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Big 12 vs. SEC thread

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I WAS a man with inner peace but that was back when we had 3 daughters.

 

Regarding the school, nothing would make my softball player happier than to be given a serious look at by Coach Connie at UT Softball. She has some crazy idea she would represent the Horns and somehow be admitted into the McCombs school......oh yeah, and then goto UT Law. There are other schools she would attend but funny enough, there are schools she'd never consider due to growing up in this house,

 

Man o man, what it is to be young and have dreams!

 

Regarding UH, they are making some changes and really striving to be more than a prep school. I'll continue rooting for them and pray they can solidify an argument to join our conf.

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My understanding is that doesn't include 3rd tier TV rights either. 

 

I've seen 25-27 million from the Big 12 and 15 million for third tier TV rights. 

 

So Texas is pulling in 40-42 million.

 

 

I would think a diehard fan like yourself would have a bigger grip on this. Texas doesn't take a full 15 mill from the LHN contract, it is somewhere around 10 million, although I've seen different interpretations of the contract. This year may be the only year Texas takes a higher percentage than the SEC schools. This isn't to say that UT isn't in a great position financially when it comes to TV revenue from both an academic and athletic standpoint, but that contract doesn't seem near as potent once we see the numbers that teams in the Big 10, Pac 12, and SEC are getting from their networks to stack with first-tier rights. For instance, Big 10 schools like Purdue were getting a 7-8 million dollar cut from their network in 2012 and will be getting 30+ million in first tier rights revenue when the Big 10 renegotiates in 2017. Long-term financials suggest that conference networks are a more lucrative deal and also grow the brand of programs that may not normally have the capability to do it individually. Keep in mind, the SEC is profitable after less than 9 months in comparison to the Big 10 which took 5 years to make the same kind of dough. The ACC will be a player in the future with a conference network because they have been smart in negotiating with the giant in sports programming, ESPN. ESPN demands more than 4 times the carriage rate of any other network, they have pull in pushing a sellable product to cable providers.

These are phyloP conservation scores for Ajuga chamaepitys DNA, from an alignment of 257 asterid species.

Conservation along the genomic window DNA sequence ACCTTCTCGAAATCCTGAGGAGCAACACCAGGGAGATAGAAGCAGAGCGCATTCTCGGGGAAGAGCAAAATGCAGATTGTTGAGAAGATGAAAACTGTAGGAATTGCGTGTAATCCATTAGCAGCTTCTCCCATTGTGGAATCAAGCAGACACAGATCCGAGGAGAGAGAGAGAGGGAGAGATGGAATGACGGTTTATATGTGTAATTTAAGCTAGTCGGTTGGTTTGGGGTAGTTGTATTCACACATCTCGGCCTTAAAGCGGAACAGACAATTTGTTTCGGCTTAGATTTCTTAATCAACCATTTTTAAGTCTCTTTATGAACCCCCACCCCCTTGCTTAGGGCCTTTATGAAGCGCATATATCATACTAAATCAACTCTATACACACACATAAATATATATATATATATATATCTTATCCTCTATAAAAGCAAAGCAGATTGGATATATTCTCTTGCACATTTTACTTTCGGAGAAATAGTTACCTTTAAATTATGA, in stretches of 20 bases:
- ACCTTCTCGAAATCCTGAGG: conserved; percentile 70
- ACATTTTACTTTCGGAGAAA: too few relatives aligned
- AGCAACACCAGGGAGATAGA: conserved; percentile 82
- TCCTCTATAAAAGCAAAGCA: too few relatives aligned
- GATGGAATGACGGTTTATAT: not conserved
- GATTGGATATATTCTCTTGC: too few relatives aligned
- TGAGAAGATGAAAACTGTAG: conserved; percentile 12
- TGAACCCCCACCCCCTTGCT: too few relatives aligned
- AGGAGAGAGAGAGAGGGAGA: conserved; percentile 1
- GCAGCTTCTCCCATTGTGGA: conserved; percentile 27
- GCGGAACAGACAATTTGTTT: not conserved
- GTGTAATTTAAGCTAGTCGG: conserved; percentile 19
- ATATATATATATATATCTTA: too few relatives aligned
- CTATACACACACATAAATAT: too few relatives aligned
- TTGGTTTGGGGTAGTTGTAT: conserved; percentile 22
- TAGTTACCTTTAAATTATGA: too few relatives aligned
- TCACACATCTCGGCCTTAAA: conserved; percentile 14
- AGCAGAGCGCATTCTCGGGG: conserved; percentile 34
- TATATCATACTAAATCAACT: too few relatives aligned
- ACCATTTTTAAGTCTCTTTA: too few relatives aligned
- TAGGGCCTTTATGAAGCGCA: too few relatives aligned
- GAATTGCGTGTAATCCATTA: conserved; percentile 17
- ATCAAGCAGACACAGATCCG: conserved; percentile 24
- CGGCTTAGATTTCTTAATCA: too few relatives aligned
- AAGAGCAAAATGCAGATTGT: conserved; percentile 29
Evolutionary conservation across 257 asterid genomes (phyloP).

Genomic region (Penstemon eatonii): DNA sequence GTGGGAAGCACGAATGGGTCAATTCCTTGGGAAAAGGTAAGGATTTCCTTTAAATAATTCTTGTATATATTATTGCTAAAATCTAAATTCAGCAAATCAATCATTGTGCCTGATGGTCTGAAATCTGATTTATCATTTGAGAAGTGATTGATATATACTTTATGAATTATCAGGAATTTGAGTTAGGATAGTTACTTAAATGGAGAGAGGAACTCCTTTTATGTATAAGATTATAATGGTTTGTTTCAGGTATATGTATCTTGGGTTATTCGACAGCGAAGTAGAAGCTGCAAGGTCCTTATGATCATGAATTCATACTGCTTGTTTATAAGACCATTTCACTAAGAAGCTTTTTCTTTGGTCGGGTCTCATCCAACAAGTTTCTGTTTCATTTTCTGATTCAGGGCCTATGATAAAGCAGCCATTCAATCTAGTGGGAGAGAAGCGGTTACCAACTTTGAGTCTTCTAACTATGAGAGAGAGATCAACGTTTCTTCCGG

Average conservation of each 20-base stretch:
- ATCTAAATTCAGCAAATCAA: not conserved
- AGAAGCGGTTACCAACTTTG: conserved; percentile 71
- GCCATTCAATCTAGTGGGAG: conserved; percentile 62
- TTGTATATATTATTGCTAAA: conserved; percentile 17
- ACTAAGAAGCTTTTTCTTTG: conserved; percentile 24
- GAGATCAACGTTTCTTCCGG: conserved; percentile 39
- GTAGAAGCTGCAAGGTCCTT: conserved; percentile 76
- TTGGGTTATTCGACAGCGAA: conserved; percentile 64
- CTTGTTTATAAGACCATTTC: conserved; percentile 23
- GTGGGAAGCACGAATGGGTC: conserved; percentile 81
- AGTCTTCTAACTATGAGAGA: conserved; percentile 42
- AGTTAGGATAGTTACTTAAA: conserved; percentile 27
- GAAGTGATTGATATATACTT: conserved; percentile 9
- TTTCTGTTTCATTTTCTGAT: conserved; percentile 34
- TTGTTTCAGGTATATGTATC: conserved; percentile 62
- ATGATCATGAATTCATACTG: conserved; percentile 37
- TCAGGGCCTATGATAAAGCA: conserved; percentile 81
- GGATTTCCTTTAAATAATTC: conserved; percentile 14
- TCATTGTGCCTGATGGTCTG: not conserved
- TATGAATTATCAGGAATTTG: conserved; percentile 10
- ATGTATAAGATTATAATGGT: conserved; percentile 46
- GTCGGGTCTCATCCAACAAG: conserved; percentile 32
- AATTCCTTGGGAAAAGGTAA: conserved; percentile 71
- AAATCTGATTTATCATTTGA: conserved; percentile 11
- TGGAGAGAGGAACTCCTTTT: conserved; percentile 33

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I would think a diehard fan like yourself would have a bigger grip on this. Texas doesn't take a full 15 mill from the LHN contract, it is somewhere around 10 million, although I've seen different interpretations of the contract. This year may be the only year Texas takes a higher percentage than the SEC schools. This isn't to say that UT isn't in a great position financially when it comes to TV revenue from both an academic and athletic standpoint, but that contract doesn't seem near as potent once we see the numbers that teams in the Big 10, Pac 12, and SEC are getting from their networks to stack with first-tier rights. For instance, Big 10 schools like Purdue were getting a 7-8 million dollar cut from their network in 2012 and will be getting 30+ million in first tier rights revenue when the Big 10 renegotiates in 2017. Long-term financials suggest that conference networks are a more lucrative deal and also grow the brand of programs that may not normally have the capability to do it individually. Keep in mind, the SEC is profitable after less than 9 months in comparison to the Big 10 which took 5 years to make the same kind of dough. The ACC will be a player in the future with a conference network because they have been smart in negotiating with the giant in sports programming, ESPN. ESPN demands more than 4 times the carriage rate of any other network, they have pull in pushing a sellable product to cable providers. 

Stopped reading after the first sentence. 

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I would think a diehard fan like yourself would have a bigger grip on this. Texas doesn't take a full 15 mill from the LHN contract, it is somewhere around 10 million, although I've seen different interpretations of the contract. This year may be the only year Texas takes a higher percentage than the SEC schools.

 

Let's call it $10MM. UT will be at $37MM this year and both the Big12 and LHN contract will pay more in the coming years. By your logic, Vanderbilt and Miss State's TV rights are worth more than UT's.

 

Long-term Short-term financials suggest that conference networks are a more lucrative deal and also grow the brand of programs that may not normally have the capability to do it individually.

 

FIFY. Long-term, ala carte SVOD programming will put the squeeze on ESPN and cable's overpriced bundling of networks. Yeah, conference deals make sense for those that "can't do it individually". LHN is in great position regardless of what happens to ESPN's business model.